I think then you go into a bit of existential crisis, or at least I did. You realise that simply surviving the treatment wasn't enough at all. You learn about recurrence risks, struggle with all your treatment side effects. You certainly don't "sweat the small stuff", but not because you've risen above it, but because in your current bleak state, you're under-performing, suffering, and at least a little bit waiting to find out if youre going to die. You try and pick at it, convince yourself you're better, you're going to live, try to find joy in whatever is available to you (for me, my kids and wife). And you succeed here and there, and you celebrate being alive in those little wins. But existential crisis is the natural response to the relentless psychological and spiritual attack that cancer makes ---- after you've survived the physical component.
Then, you either die, or navigate to a way to move forward. For me, that was reaching back into my past, and a time when I was broken and in need of hope. Escaping a bad home situation (junkie mother, horrible stuff) when I was 15 was like leaving the hospital room where I fully expected to die. Hope. Healing. Discovery.
So I reach back for that, and whammo. I'm healed. All good. All that cancer anxiety is gone.
Win, lose or draw, I'm 100% rock solid. I think it was as much luck as anything else, I somehow stumbled on the correct spiritual recipe to fix me, and it's like a magic spell.
SO yeah .. my "crazy arsed walk" is what did it. And I haven't even started yet. Or rather, I started in December, because "Captain Australia's BIG WALK" (google it!) is really just a metaphor for facing and overcoming adversity. I'm not completely done yet, but when I get home from my Brisbane -> Melbourne walk at the end of the year, I plan to call that the butterfly phase (and right now, I'm kinda breaking loose from the cocoon).
For anybody who is interested:
Captain Australia's BIG WALK charity page (for the Kids Cancer Project) (i hated seeing kids in treatment):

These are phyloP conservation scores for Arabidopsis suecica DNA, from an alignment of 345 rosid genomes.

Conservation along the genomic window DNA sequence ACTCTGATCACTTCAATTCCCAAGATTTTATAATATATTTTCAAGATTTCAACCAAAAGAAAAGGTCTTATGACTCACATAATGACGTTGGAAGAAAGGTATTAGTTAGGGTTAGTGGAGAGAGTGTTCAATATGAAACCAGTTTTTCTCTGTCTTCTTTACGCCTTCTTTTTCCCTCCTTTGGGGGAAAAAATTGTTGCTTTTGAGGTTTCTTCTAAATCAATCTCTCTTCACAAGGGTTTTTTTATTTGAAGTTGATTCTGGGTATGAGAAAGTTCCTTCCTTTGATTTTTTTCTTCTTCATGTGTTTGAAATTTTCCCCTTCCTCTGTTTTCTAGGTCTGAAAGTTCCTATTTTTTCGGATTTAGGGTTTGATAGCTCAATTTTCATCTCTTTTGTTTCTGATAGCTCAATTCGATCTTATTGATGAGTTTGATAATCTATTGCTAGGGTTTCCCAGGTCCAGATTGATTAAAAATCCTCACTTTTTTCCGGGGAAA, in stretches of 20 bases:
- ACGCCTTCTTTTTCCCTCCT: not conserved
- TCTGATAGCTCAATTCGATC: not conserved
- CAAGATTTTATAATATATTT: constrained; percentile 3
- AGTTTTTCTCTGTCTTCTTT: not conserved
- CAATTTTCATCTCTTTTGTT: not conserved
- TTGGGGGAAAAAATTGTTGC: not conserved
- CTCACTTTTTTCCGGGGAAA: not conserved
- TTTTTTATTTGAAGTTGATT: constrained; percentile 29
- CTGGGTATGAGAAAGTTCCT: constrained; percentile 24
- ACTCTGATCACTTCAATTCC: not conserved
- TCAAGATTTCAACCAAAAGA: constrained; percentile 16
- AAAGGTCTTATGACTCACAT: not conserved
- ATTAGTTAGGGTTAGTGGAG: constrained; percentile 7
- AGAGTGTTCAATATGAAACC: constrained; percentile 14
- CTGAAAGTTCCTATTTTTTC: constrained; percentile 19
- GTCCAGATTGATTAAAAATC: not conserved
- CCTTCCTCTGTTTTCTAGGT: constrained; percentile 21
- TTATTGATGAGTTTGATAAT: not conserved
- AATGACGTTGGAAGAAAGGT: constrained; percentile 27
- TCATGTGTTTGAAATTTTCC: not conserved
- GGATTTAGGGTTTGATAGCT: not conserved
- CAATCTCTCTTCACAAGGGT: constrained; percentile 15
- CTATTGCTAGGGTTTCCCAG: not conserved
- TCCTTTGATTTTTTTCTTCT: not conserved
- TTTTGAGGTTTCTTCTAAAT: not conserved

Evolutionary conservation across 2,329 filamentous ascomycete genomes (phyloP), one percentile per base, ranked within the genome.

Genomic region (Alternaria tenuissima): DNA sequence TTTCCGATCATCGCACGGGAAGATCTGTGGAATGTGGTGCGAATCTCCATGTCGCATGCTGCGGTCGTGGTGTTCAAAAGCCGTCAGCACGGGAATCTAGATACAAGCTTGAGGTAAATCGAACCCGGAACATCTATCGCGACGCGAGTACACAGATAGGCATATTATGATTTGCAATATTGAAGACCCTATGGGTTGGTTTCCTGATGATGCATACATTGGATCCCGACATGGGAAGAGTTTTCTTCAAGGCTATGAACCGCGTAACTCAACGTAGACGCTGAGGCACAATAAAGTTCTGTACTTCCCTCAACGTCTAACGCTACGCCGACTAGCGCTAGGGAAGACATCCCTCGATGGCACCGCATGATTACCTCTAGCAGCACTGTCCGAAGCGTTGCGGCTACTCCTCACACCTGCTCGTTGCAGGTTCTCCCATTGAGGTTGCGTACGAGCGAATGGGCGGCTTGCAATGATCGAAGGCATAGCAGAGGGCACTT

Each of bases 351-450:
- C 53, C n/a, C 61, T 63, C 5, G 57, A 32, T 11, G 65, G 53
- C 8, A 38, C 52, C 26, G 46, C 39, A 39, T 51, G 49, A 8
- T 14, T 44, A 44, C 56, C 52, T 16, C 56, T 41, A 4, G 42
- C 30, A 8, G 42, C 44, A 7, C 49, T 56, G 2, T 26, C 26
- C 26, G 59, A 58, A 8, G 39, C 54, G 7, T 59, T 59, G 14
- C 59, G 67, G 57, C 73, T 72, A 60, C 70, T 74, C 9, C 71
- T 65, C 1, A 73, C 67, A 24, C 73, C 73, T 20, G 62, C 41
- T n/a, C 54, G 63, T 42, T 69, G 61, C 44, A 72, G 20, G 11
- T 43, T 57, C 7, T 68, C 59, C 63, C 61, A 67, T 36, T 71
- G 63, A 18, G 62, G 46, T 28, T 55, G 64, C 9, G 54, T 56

The welcome video that explains what it's all about: https://youtu.be/rYRsXsRpRzQ
A video that shows where I was in December (still broken, 60kg heavy from thyroid radiation damage) and where I am now (mostly healed, dropped 45kg so far): https://youtu.be/1UTpafavA04
And my page on "the facebooks" if you ever want to hit be up and become facebook buddies: https://www.facebook.com/CapsBIGWALK
Note: I start actively promoting in July. What that looks like is me dressing up as a superhero and walking all over Brisbane making an abject goofball of myself in the hopes that people will be amazed/amused/inspired enough to visit the charity page and make a MASSIVE DONATION.
(Do it now, you know you wanna, go on, go on, do it now ! GO ! GO! NOW ! Did you go ? No ??? GO GO GO !)
Shameless charity promotion done - yeah ... although I'm sure in your answers there'll be common themes of personal triumph and suffering, I reckon cancer as an overall experience is a bit like having to face the monster that lives in the cellar. You need courage and fortitude to push through, but once you do, yeah, you can be so much stronger and braver.
Sorry, and once you reach that plateau, what I'm finding is you absolutely DO sweat the small stuff ... you notice EVERYTHING again. Little tics in people's behaviour, the wind in the trees, the feel of the sunshine on your face .. stuff you had forgotten in the workaday life before. But you don't sweat it insofar as getting upset and wound up over trivial stuff, although I reckon if that was core to your personality before, it'll probably remain at least to some extent.
But all-in-all, I guess it's a bit like rebirth, and it's pretty wonderful.